While everybody’s going gaga over 3D printers, Makerbot has announced an October shipping date for its 3D scanner, called Digitizer. It’ll retail for $1 400 (around R14 000).

Digitizer works by having a turntable on which to place products, and a combination of cameras and lasers will then measure the object you want to scan as it spins around – just think of any science fiction film where a character gets scanned by a computer and you’ll get the idea. It’ll take any object that’s up to 20cm tall and 20cm wide, so don’t expect to digitise yourself just yet.

As if piracy of virtual intellectual property wasn’t a big enough concern, the Digitizer will make it possible for people to pirate the very tangible things they buy at shops. While it’s great that the technology exists in an easy-to-obtain consumer device, copyright advocates will be up in arms thanks to how easy it will be to copy real life objects. Makerbot even prides itself on the fact that no technical expertise is needed to operate Digitizer.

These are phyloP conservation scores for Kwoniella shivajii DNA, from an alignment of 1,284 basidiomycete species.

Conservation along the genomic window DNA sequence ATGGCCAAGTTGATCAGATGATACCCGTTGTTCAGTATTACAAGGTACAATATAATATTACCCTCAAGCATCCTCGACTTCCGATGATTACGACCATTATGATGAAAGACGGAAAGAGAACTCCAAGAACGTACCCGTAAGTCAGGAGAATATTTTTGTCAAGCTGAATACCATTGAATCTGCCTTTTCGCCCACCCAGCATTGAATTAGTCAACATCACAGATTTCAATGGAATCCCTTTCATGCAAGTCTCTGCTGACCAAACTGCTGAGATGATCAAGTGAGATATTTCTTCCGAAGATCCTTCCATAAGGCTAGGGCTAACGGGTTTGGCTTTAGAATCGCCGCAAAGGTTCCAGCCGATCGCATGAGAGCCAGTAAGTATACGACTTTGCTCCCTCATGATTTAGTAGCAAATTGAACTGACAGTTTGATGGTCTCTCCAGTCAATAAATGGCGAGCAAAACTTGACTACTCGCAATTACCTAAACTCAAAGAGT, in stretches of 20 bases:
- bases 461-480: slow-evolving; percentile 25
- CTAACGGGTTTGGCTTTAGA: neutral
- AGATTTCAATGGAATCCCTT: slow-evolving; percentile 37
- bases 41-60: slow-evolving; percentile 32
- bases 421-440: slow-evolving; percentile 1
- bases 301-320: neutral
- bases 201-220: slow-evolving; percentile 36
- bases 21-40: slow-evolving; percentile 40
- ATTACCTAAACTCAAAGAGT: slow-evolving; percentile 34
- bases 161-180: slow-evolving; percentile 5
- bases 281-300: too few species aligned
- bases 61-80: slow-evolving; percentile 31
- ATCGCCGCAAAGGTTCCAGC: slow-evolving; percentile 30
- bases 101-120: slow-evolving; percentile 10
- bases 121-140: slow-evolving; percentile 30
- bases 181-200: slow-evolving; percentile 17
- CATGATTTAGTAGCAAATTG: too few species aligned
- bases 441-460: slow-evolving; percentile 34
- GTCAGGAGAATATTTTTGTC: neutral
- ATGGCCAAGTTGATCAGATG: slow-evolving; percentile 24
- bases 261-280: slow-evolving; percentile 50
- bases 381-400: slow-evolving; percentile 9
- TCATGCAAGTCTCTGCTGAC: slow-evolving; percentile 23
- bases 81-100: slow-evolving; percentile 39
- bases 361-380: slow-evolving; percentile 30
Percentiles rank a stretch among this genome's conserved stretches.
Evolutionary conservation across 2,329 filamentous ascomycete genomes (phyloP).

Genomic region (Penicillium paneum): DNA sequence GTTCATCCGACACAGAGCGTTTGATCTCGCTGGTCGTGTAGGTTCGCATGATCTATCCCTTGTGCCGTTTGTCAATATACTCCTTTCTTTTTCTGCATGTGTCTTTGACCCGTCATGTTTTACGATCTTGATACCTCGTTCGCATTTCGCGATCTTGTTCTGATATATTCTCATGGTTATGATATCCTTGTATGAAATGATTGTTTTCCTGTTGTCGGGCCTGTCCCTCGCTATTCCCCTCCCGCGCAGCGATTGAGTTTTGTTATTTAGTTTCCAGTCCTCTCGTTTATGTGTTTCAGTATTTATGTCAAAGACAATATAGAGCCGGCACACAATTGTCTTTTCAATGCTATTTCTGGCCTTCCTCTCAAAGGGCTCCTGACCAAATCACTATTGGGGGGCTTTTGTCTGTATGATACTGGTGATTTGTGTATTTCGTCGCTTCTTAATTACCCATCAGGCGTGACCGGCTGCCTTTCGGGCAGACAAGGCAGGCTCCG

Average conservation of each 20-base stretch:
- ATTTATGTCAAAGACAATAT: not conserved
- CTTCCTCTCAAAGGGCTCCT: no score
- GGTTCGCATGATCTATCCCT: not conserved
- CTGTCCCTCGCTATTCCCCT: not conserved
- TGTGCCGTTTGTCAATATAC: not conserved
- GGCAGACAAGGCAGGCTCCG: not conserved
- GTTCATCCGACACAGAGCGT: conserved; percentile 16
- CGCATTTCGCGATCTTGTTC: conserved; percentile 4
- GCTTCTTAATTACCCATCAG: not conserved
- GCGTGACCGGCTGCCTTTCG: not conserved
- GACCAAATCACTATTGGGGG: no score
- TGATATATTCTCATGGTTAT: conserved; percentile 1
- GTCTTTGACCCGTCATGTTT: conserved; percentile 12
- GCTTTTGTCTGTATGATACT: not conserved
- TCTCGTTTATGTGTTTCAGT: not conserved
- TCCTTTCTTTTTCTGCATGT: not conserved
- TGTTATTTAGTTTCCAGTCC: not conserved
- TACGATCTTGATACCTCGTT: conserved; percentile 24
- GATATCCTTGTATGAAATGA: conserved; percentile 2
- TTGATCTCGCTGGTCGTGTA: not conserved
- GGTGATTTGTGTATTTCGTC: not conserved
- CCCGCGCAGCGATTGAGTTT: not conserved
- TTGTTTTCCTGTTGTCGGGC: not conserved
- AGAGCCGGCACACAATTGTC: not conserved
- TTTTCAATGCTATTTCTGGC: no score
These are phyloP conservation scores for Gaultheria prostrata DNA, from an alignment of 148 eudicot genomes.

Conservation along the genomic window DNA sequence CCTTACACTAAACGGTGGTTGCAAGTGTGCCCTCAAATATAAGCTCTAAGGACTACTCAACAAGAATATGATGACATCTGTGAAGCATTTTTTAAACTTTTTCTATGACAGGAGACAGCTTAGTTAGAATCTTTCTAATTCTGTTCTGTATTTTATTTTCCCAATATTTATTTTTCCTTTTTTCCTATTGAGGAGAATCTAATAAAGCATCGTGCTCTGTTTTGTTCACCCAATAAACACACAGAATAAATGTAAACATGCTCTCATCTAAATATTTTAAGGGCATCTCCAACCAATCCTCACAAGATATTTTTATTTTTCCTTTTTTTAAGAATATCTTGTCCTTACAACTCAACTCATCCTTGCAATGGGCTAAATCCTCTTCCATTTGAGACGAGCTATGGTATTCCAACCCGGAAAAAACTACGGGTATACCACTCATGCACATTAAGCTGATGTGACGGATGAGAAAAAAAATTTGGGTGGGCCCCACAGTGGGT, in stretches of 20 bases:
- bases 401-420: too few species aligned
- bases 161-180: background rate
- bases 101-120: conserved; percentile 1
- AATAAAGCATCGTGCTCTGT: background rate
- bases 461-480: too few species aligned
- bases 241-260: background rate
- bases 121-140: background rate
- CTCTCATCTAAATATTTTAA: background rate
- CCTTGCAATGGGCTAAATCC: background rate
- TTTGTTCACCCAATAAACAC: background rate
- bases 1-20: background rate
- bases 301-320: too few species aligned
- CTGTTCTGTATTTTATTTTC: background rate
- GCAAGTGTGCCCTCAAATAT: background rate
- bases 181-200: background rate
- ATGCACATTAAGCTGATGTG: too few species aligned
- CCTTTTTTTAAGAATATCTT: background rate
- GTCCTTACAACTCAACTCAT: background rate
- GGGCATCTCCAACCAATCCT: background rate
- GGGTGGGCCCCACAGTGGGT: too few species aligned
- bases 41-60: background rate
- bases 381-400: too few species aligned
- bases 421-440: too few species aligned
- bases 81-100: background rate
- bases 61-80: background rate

That, despite the fact that the company says it’s aiming the device at designers who want to quickly prototype objects, or scan objects that they want to easily modify without recreating entire 3D models.

 

Eleven years ago Christo started writing about technology for one of South Africa's (then) leading computer magazines. His first review? A Samsung LCD monitor. Hey, it was hot news, back then. Nowadays he gets more excited about photography, cars, game consoles, and faster internet connections. He's sort of an Apple fan, but will take any opportunity to remind you about his Windows-powered home theatre PC and desire to own a vanilla Android tablet.   Currently uses: Apple 13-inch Macbook Pro with Retina Display, Apple iPhone 5, Microsoft Laser Mouse 6000, Audiofly AF78 Earphones, Xbox 360, Nikon D50.